Thursday, January 6, 2011

Culture Is Never Neutral

We all live multicultural lives. They may not be culturally diverse, including other races, religions and ways of life, still there are multiple cultures we all live in. There might be the work culture, the home culture, the family culture, the culture of your church, the American culture and on it goes. None of the cultures we exist in are neutral. Meaning all of these cultures have been formed in one way or another. Some cultures form more organically. Patterns develop and before long there is a sense of simply being. Once the culture comes into existence those who are a part of that culture work to preserve the culture, even if there is no knowledge of where it came from. Other cultures we exist in are intentionally created. The values and ways of functioning are chosen and not left to happenstance. Like the more organic culture, once the intentional culture is established effort is made to maintain that culture. No matter what, culture is developed, and there are always players looking to have the culture function in certain ways. This leaves us with a choice, we can simply react to the culture around us, or we can participate in shaping it.

Everyone can be intentional about the formation of the cultures in which they exist. There are cultures which are more challenging to shape, like the American culture. Still we have some level of control over the cultures we exist in. There is always the choice to simply let it happen around us, to take on the attitude of whatever will be, will be. The appeal to this kind of culture formation is often appealing as it requires very little from the participants of the culture. On the flip side there is a great challenge in this style of culture development. Culture in never neutral, there will be ab underlying mindset that will influence the culture. Overtime the culture developed my by extremely dysfunctional and trapped by the influential people who have much to gain from the culture as created.

Intentional culture runs the same risk as being held hostage, however when the formation of the culture is done intentionally good questions are asked and engaged. As the culture is formed questions come to the surface about the values and functions of the culture. There is then conversation about the shape of the culture. A simple example is looking at home life. Many people are frustrated with their home life. Often not termed as such but it is a culture problem. People are not unhappy with those in their home, they are unhappy with the culture of their home. Chances are the culture was allowed to develop organically. The good news is the culture can be changed. It will take hard work and dedication because culture is never neutral. Patterns of functioning will have to change and who holds authority, and how they hold it may have to change. The culture of a home can be intentionally set, and they worked to preserve. If there is not a willingness to be intentional about the culture being developed, we must simply figure out how to endure the culture which emerges.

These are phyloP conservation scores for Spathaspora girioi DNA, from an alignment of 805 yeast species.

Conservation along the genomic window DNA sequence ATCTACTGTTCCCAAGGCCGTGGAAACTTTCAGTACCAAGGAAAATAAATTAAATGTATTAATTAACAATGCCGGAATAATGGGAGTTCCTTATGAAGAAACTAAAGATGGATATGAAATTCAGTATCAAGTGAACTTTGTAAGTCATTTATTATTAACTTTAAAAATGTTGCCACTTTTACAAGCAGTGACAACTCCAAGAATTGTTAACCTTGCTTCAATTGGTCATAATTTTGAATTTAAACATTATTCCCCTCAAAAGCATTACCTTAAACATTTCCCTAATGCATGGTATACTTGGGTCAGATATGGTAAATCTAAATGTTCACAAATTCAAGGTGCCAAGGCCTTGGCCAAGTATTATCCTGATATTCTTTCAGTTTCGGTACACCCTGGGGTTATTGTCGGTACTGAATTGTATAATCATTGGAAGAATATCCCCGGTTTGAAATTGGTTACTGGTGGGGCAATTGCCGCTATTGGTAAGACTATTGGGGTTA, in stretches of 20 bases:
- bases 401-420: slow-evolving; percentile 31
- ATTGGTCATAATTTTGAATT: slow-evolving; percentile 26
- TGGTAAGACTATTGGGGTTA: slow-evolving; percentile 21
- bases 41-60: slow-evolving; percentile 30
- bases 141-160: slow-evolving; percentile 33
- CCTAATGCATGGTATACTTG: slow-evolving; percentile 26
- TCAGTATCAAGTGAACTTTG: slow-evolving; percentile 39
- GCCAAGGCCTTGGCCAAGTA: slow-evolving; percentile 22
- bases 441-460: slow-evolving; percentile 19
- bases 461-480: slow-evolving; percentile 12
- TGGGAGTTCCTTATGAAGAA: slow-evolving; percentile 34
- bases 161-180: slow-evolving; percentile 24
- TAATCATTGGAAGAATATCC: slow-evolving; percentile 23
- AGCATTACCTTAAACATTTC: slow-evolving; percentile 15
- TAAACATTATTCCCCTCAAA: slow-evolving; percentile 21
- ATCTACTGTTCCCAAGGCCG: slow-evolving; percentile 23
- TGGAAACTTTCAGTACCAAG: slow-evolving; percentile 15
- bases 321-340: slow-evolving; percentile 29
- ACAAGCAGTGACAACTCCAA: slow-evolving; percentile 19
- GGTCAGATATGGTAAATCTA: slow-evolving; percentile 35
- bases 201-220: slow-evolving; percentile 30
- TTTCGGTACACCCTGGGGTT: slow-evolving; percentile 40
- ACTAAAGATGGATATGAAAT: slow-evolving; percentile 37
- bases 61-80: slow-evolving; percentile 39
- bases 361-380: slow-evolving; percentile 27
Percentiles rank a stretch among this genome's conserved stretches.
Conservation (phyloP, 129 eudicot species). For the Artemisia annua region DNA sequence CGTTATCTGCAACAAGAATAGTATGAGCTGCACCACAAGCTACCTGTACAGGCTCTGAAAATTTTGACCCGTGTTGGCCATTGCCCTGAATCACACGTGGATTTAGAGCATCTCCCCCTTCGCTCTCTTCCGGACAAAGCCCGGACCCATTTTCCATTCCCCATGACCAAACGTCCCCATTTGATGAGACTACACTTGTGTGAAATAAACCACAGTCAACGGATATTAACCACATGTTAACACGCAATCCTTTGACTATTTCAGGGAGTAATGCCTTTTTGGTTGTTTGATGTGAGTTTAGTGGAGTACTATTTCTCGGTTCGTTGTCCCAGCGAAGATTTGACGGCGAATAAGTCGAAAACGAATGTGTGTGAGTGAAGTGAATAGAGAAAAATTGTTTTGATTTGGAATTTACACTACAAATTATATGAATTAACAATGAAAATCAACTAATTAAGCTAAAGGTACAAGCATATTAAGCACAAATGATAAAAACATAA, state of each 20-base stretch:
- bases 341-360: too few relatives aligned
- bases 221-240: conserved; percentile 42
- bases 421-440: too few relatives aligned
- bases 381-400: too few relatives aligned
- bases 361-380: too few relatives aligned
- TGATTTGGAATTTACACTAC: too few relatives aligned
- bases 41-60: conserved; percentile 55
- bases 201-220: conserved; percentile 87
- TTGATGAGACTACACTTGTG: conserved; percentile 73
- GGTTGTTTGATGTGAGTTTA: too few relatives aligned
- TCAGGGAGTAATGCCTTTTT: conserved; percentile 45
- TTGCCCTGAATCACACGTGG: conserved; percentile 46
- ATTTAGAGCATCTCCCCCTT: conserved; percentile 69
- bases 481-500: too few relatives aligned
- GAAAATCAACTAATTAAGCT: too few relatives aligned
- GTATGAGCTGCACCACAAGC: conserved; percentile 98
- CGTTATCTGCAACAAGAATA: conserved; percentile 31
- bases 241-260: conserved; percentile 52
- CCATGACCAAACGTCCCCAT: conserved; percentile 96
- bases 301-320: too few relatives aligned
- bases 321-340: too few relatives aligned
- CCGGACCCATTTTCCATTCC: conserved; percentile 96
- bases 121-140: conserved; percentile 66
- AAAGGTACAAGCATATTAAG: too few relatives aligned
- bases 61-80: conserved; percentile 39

So what am I really saying? Culture does not simply exist, or is not something which just is. Culture has emerged from a chosen passivity, or has been shaped intentionally. When a culture is first emerging it is easiest to be intentional. Once established, it is very difficult to change the culture because of the desire of stakeholders to remain stakeholders, or the desire of the passive to remain passive. You can engage a culture and be a shaper of the that culture. This is true whether it is your home, your work, church, country or any other culture. Just know there will be other people and situations working to influence the culture as well. Their work may be to preserve the culture already in place.

In the next entry I will explore the role and importance of leadership in culture setting.

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